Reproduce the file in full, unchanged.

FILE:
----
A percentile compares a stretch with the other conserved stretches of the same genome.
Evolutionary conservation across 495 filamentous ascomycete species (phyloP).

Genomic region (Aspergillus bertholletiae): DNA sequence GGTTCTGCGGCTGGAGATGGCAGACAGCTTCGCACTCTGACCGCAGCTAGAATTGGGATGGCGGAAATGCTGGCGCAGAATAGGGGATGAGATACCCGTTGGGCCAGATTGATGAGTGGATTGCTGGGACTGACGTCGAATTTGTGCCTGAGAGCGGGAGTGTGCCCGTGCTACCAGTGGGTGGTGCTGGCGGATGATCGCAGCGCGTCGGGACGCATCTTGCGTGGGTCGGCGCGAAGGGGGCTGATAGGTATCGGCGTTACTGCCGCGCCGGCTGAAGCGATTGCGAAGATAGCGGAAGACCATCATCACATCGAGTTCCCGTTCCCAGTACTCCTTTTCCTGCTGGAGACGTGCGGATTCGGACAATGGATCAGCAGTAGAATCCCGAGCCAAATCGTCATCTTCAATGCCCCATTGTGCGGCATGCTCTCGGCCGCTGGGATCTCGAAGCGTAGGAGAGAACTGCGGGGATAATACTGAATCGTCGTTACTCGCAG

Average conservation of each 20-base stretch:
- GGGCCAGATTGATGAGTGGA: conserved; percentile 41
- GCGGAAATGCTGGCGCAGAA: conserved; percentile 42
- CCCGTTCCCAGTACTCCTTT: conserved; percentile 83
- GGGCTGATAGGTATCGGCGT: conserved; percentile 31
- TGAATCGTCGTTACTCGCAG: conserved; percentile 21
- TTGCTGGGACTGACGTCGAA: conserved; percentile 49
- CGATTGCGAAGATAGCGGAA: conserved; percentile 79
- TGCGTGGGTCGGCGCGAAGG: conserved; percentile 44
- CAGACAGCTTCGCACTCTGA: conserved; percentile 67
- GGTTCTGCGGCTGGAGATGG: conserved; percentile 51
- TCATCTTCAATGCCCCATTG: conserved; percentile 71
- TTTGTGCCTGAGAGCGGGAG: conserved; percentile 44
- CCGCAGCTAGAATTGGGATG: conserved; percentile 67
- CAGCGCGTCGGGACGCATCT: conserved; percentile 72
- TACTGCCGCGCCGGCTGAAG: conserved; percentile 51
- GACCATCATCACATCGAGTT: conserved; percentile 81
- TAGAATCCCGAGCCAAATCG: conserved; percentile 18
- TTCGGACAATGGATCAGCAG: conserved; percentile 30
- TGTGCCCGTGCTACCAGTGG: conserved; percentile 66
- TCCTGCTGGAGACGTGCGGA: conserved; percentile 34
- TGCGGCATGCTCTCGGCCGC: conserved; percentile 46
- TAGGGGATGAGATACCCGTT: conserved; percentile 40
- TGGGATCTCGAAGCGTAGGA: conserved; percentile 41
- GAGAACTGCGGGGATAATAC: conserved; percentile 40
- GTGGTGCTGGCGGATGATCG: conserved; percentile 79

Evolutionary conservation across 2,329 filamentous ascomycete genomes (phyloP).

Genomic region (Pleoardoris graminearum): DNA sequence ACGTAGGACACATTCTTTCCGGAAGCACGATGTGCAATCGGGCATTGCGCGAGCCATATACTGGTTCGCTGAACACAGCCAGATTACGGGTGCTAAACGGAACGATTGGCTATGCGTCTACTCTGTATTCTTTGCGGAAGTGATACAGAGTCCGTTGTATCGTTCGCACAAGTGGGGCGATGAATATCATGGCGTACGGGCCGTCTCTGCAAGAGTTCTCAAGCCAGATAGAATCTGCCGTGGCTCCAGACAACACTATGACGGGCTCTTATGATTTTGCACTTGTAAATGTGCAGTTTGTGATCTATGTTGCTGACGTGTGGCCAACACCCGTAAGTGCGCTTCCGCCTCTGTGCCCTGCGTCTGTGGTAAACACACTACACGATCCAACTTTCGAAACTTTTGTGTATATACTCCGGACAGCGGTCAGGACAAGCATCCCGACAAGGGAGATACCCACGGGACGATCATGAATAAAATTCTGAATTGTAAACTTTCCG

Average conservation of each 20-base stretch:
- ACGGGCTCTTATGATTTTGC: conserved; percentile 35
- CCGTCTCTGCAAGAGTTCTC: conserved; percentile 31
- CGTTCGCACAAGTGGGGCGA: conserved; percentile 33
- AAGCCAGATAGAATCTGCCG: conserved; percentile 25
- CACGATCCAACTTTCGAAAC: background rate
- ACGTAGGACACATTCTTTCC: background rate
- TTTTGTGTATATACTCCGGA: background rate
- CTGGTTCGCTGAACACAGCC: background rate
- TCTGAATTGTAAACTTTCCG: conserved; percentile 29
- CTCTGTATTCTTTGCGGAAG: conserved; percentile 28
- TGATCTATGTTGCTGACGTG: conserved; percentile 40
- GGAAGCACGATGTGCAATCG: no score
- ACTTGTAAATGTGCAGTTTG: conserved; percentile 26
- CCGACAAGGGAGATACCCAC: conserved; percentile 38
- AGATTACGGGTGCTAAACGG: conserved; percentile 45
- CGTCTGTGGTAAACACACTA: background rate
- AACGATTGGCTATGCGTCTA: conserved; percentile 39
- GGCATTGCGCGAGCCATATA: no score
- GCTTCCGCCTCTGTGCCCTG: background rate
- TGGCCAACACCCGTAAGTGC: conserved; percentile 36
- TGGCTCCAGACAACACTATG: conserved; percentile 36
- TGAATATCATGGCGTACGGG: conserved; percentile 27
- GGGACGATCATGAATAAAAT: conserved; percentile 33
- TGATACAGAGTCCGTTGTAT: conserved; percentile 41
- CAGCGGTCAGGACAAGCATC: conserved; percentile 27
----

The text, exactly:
A percentile compares a stretch with the other conserved stretches of the same genome.
Evolutionary conservation across 495 filamentous ascomycete species (phyloP).

Genomic region (Aspergillus bertholletiae): DNA sequence GGTTCTGCGGCTGGAGATGGCAGACAGCTTCGCACTCTGACCGCAGCTAGAATTGGGATGGCGGAAATGCTGGCGCAGAATAGGGGATGAGATACCCGTTGGGCCAGATTGATGAGTGGATTGCTGGGACTGACGTCGAATTTGTGCCTGAGAGCGGGAGTGTGCCCGTGCTACCAGTGGGTGGTGCTGGCGGATGATCGCAGCGCGTCGGGACGCATCTTGCGTGGGTCGGCGCGAAGGGGGCTGATAGGTATCGGCGTTACTGCCGCGCCGGCTGAAGCGATTGCGAAGATAGCGGAAGACCATCATCACATCGAGTTCCCGTTCCCAGTACTCCTTTTCCTGCTGGAGACGTGCGGATTCGGACAATGGATCAGCAGTAGAATCCCGAGCCAAATCGTCATCTTCAATGCCCCATTGTGCGGCATGCTCTCGGCCGCTGGGATCTCGAAGCGTAGGAGAGAACTGCGGGGATAATACTGAATCGTCGTTACTCGCAG

Average conservation of each 20-base stretch:
- GGGCCAGATTGATGAGTGGA: conserved; percentile 41
- GCGGAAATGCTGGCGCAGAA: conserved; percentile 42
- CCCGTTCCCAGTACTCCTTT: conserved; percentile 83
- GGGCTGATAGGTATCGGCGT: conserved; percentile 31
- TGAATCGTCGTTACTCGCAG: conserved; percentile 21
- TTGCTGGGACTGACGTCGAA: conserved; percentile 49
- CGATTGCGAAGATAGCGGAA: conserved; percentile 79
- TGCGTGGGTCGGCGCGAAGG: conserved; percentile 44
- CAGACAGCTTCGCACTCTGA: conserved; percentile 67
- GGTTCTGCGGCTGGAGATGG: conserved; percentile 51
- TCATCTTCAATGCCCCATTG: conserved; percentile 71
- TTTGTGCCTGAGAGCGGGAG: conserved; percentile 44
- CCGCAGCTAGAATTGGGATG: conserved; percentile 67
- CAGCGCGTCGGGACGCATCT: conserved; percentile 72
- TACTGCCGCGCCGGCTGAAG: conserved; percentile 51
- GACCATCATCACATCGAGTT: conserved; percentile 81
- TAGAATCCCGAGCCAAATCG: conserved; percentile 18
- TTCGGACAATGGATCAGCAG: conserved; percentile 30
- TGTGCCCGTGCTACCAGTGG: conserved; percentile 66
- TCCTGCTGGAGACGTGCGGA: conserved; percentile 34
- TGCGGCATGCTCTCGGCCGC: conserved; percentile 46
- TAGGGGATGAGATACCCGTT: conserved; percentile 40
- TGGGATCTCGAAGCGTAGGA: conserved; percentile 41
- GAGAACTGCGGGGATAATAC: conserved; percentile 40
- GTGGTGCTGGCGGATGATCG: conserved; percentile 79

Evolutionary conservation across 2,329 filamentous ascomycete genomes (phyloP).

Genomic region (Pleoardoris graminearum): DNA sequence ACGTAGGACACATTCTTTCCGGAAGCACGATGTGCAATCGGGCATTGCGCGAGCCATATACTGGTTCGCTGAACACAGCCAGATTACGGGTGCTAAACGGAACGATTGGCTATGCGTCTACTCTGTATTCTTTGCGGAAGTGATACAGAGTCCGTTGTATCGTTCGCACAAGTGGGGCGATGAATATCATGGCGTACGGGCCGTCTCTGCAAGAGTTCTCAAGCCAGATAGAATCTGCCGTGGCTCCAGACAACACTATGACGGGCTCTTATGATTTTGCACTTGTAAATGTGCAGTTTGTGATCTATGTTGCTGACGTGTGGCCAACACCCGTAAGTGCGCTTCCGCCTCTGTGCCCTGCGTCTGTGGTAAACACACTACACGATCCAACTTTCGAAACTTTTGTGTATATACTCCGGACAGCGGTCAGGACAAGCATCCCGACAAGGGAGATACCCACGGGACGATCATGAATAAAATTCTGAATTGTAAACTTTCCG

Average conservation of each 20-base stretch:
- ACGGGCTCTTATGATTTTGC: conserved; percentile 35
- CCGTCTCTGCAAGAGTTCTC: conserved; percentile 31
- CGTTCGCACAAGTGGGGCGA: conserved; percentile 33
- AAGCCAGATAGAATCTGCCG: conserved; percentile 25
- CACGATCCAACTTTCGAAAC: background rate
- ACGTAGGACACATTCTTTCC: background rate
- TTTTGTGTATATACTCCGGA: background rate
- CTGGTTCGCTGAACACAGCC: background rate
- TCTGAATTGTAAACTTTCCG: conserved; percentile 29
- CTCTGTATTCTTTGCGGAAG: conserved; percentile 28
- TGATCTATGTTGCTGACGTG: conserved; percentile 40
- GGAAGCACGATGTGCAATCG: no score
- ACTTGTAAATGTGCAGTTTG: conserved; percentile 26
- CCGACAAGGGAGATACCCAC: conserved; percentile 38
- AGATTACGGGTGCTAAACGG: conserved; percentile 45
- CGTCTGTGGTAAACACACTA: background rate
- AACGATTGGCTATGCGTCTA: conserved; percentile 39
- GGCATTGCGCGAGCCATATA: no score
- GCTTCCGCCTCTGTGCCCTG: background rate
- TGGCCAACACCCGTAAGTGC: conserved; percentile 36
- TGGCTCCAGACAACACTATG: conserved; percentile 36
- TGAATATCATGGCGTACGGG: conserved; percentile 27
- GGGACGATCATGAATAAAAT: conserved; percentile 33
- TGATACAGAGTCCGTTGTAT: conserved; percentile 41
- CAGCGGTCAGGACAAGCATC: conserved; percentile 27